The report goes into detail about various opportunities to produce building blocks and polymers based on CO2 via different pathways: Chemical catalytic processes are used to produce chemicals such as aromatic phosgene-free polycarbonates (PC) or aliphatic polycarbonates (APC) like polypropylene carbonate (PPC), polyethylene carbonate (PEC), polylimonene carbonate (PLimC) and polyurethanes (PUR) that are synthesised with CO2-based polyols. Biotechnological approaches - fermentation of CO2 or CO2-rich syngas (generally containing carbon monoxide (CO), CO2 and hydrogen (H2)) via microorganisms like bacteria, algae and cyanobacteria - lead to building blocks such as lactic acid or succinic acid, from which polymers like polylactic acid (PLA) or polybutylene succinate (PBS) can be made. Polyhydroxyalkanoates (PHAs) are polymers which can be directly derived by fermentation of CO2 without any intermediate building blocks. Electrochemical pathways, for example to monoethylene glycol (MEG), which is used for the production of polyethylene terephthalate (PET), are also described in the report. Additionally, the use of CO2-based methanol as a feedstock is an alternative route to produce olefins via an already established process, the "Methanol to Olefin (MTO)" process. Also, a huge potential lies in the so-called "Blue Crude" oil substitute that can be produced via a Fischer-Tropsch synthesis from syngas and directly substitute crude oil in a refinery for the production of conventional fuels, chemicals and polymers as drop-ins based on a renewable carbon feedstock.

First pilot demonstration and commercial production plants are already installed in which CO2 is used either directly as a building block for polymers or indirectly in combination with other, non-CO2-derived monomers to obtain a large array of plastics with tailor-made properties. The report describes at least 30 companies from Asia, Europe and North America are already working on a large number of CO2-based polymers and plastics - leading to a total of more than 160,000 tonnes of CO2-based polymers already on the market.

Table of Contents

1 Introduction

2 What is CO2 utilisation?

  • 2.1 What does "Carbon Capture and Utilisation (CCU)" mean and what are the main benefits?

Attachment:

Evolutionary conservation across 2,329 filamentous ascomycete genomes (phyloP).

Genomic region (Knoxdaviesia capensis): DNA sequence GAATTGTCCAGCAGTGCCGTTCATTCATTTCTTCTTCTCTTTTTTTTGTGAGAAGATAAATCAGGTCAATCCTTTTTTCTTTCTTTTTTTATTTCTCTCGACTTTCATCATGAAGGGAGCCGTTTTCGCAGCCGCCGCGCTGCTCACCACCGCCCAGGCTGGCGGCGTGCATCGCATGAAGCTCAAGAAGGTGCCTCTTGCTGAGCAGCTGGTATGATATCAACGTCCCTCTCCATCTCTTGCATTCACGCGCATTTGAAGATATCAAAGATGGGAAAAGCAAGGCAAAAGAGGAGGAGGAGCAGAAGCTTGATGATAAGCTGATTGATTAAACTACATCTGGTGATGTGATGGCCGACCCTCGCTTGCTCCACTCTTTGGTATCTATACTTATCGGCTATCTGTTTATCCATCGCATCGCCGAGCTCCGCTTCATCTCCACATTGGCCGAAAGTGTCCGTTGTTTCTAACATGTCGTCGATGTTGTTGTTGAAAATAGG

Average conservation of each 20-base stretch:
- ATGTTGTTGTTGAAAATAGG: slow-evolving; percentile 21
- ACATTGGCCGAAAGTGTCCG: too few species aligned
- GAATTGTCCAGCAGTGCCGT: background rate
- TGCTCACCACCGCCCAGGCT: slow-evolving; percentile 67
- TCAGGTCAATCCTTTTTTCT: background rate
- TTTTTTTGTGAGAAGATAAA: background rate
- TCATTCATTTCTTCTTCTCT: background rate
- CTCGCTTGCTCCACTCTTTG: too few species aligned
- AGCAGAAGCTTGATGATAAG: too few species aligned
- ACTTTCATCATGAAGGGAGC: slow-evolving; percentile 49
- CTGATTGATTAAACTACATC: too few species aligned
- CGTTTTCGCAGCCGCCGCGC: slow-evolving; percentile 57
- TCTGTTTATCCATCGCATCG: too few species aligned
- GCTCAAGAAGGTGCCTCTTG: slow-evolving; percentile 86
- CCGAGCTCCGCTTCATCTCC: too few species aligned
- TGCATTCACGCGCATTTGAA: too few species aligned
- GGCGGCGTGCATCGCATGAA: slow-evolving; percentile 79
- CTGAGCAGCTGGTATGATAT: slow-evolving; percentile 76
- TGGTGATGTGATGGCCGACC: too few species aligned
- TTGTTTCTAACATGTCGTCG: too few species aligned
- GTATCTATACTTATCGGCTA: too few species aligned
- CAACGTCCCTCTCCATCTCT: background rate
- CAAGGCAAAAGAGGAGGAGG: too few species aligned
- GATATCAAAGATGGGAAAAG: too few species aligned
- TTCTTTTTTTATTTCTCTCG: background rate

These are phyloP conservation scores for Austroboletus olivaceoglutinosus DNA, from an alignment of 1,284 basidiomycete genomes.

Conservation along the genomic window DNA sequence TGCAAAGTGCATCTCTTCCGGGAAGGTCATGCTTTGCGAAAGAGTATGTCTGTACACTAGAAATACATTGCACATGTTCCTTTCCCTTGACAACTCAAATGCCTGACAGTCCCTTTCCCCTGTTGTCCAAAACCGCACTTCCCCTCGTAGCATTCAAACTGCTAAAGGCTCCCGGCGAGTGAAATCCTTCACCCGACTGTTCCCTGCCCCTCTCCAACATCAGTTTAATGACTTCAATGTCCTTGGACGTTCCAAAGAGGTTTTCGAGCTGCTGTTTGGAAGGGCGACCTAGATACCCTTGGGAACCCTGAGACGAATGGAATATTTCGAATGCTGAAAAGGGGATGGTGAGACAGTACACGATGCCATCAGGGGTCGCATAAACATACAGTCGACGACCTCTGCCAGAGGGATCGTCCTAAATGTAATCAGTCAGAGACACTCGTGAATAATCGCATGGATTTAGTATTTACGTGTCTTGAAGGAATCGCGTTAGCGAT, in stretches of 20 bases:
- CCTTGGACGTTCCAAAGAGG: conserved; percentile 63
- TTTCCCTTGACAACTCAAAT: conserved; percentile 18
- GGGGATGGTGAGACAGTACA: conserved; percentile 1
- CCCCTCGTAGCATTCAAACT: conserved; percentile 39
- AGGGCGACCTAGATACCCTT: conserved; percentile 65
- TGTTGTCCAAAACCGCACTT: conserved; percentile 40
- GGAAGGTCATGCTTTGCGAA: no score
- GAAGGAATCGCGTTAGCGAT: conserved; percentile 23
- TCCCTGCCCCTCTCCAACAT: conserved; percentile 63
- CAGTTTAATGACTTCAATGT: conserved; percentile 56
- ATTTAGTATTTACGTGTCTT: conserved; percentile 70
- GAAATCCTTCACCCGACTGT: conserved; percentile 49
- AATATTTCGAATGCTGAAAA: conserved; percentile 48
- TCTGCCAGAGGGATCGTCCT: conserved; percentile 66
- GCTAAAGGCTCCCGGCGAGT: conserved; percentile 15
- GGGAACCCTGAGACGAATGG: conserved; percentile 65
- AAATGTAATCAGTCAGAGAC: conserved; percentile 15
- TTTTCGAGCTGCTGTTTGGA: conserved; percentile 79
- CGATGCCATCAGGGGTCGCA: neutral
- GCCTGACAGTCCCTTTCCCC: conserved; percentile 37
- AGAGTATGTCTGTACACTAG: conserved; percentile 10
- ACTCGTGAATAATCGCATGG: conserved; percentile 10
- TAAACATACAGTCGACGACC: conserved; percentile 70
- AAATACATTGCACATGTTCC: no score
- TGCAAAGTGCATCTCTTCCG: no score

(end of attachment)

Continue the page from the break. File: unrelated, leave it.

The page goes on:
• 2.2 Which sources of CO2 are available?
  • 2.3 What are the applications for CCU fuels, chemicals and minerals?
  • 2.4 How sustainable is the use of CO2 in products compared to petrochemical or bio-based products?
  • 2.5 For sustainable, organic chemistry, the use of CO2 is crucial
  • 2.6 Additional benefits of CCU for the expansion of renewable energies
  • 2.7 Implementations of (semi)commercial CO2 utilisation plants
    • 2.7.1 CO2 utilisation via synthesis of fuels, gases, polymers and other chemicals
    • 2.7.2 CO2 mineralisation via production of carbonate materials
    • 2.7.3 Carbon utilisation via chemical recycling

3 CO2-based building blocks and polymers

4 Polycarbonates

  • 4.1 Aliphatic polycarbonates (APCs)
    • 4.1.1 Linear aliphatic Polycarbonates
    • 4.1.2 Cyclo-aliphatic polycarbonates
  • 4.2 Aromatic polycarbonates
  • 4.3 Companies active in polycarbonates development
    • 4.3.1 Asahi Kasei Chemicals Corporation (Japan)
    • 4.3.2 Cardia Bioplastics (Australia)
    • 4.3.3 Covestro AG (former Bayer MaterialScience) (Germany)
    • 4.3.4 Empower Materials Inc. (USA)
    • 4.3.5 Huinnovation Co. Ltd. (South Korea)
    • 4.3.6 Jiangsu Zhongke Jinlong-CAS Chemical Co. Ltd. (China)
    • 4.3.7 Jilin Boda New Materials Co. Ltd. (China)
    • 4.3.8 Mengxi High-Tech Group Co. Ltd. (China)
    • 4.3.9 Mitsubishi Chemical Corporation (Japan)
    • 4.3.10 Novomer Inc. (USA) / Saudi Aramco Materials (Saudi Arabia/USA)
    • 4.3.11 Norner Innovation S.A (Norway) / SCG Chemicals (Thailand)
    • 4.3.12 Saudi Aramco LCC (Saudi Arabia, USA)
    • 4.3.13 Siemens AG / BASF AG (Germany)
    • 4.3.14 SK Innovation Co., Ltd. / SK Global Chemical Co., Ltd. (South Korea)
    • 4.3.15 Taizhou BangFeng Plastics Co., Ltd.(China)
    • 4.3.16 Teijin Ltd. (Japan)
    • 4.3.17 Tianguan Group / Nanyang Zhongju Tianguan (China)

5 Polyurethanes (PU) based on CO2-derived polyols

  • 5.1 Companies active in PU development based on CO2
    • 5.1.1 Covestro AG (formerly Bayer MaterialScience) (Germany)
    • 5.1.2 Econic Technologies (United Kingdom)

6 Methanol to Olefins (MTO)

7 Processes based on syngas

8 Polymers from electrochemistry

  • 8.1 Companies and Research Groups active in electrochemistry
    • 8.1.1 Avantium B.V. (The Netherlands; technology of former Liquid Light Inc., USA)
    • 8.1.2 eEthylen (Germany)
    • 8.1.3 Spectrum Global Solutions Inc. (formerly Mantra Venture Group) (Canada)).
    • 8.1.4 The State University of New Jersey (USA)

9 Biotechnology routes: Polyhydroxyalkanoates (PHAs), polylactic acid (PLA) and other materials

  • 9.1 General overview
  • 9.2 Companies active in CO2-based polymers via biotechnology
    • 9.2.1 Bio-On S.p.A / Gruppo Hera / Lux-On (Italy)
    • 9.2.2 Kiverdi Inc. (USA)
    • 9.2.3 LanzaTech Inc., (NZ/USA)
    • 9.2.4 NatureWorks LLC / Calysta Energy (USA)
    • 9.2.5 Newlight Technologies Inc. (USA)
    • 9.2.6 OakBio Inc. (USA)
    • 9.2.7 Photanol B.V. (The Netherlands)
    • 9.2.8 Phytonix Corporation (USA)

10 List of figures

11 List of acronyms